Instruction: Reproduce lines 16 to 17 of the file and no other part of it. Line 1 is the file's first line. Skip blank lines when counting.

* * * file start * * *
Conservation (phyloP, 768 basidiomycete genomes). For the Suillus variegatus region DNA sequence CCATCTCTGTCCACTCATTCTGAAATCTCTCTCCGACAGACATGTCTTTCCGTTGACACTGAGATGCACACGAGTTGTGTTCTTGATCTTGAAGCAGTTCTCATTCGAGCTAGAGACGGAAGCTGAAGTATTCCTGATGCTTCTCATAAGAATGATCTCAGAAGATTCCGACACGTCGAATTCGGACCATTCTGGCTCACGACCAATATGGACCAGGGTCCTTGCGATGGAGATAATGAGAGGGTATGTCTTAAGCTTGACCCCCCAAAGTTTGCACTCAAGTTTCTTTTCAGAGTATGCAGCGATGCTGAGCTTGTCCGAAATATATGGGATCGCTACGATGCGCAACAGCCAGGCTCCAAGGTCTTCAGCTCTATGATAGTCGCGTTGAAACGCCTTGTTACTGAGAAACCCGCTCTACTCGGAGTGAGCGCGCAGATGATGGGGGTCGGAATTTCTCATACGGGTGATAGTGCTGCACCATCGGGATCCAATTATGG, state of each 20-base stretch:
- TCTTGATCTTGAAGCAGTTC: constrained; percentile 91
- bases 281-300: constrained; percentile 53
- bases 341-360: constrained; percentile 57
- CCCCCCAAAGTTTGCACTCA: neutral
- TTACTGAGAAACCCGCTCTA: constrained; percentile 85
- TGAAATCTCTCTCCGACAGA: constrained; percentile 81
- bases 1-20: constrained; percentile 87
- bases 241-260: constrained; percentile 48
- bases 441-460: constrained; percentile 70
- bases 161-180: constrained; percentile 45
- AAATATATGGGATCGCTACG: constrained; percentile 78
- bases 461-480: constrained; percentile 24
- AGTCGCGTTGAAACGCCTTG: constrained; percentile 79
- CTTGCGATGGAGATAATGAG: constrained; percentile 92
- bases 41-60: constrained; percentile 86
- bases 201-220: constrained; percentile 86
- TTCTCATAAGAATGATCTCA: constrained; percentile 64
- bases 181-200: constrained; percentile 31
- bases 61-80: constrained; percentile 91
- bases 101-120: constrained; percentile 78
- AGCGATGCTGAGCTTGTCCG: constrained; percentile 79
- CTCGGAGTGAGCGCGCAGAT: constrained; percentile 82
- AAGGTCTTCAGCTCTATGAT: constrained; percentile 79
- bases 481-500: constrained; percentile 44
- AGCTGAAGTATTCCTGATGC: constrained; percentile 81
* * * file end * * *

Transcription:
- bases 41-60: constrained; percentile 86
- bases 201-220: constrained; percentile 86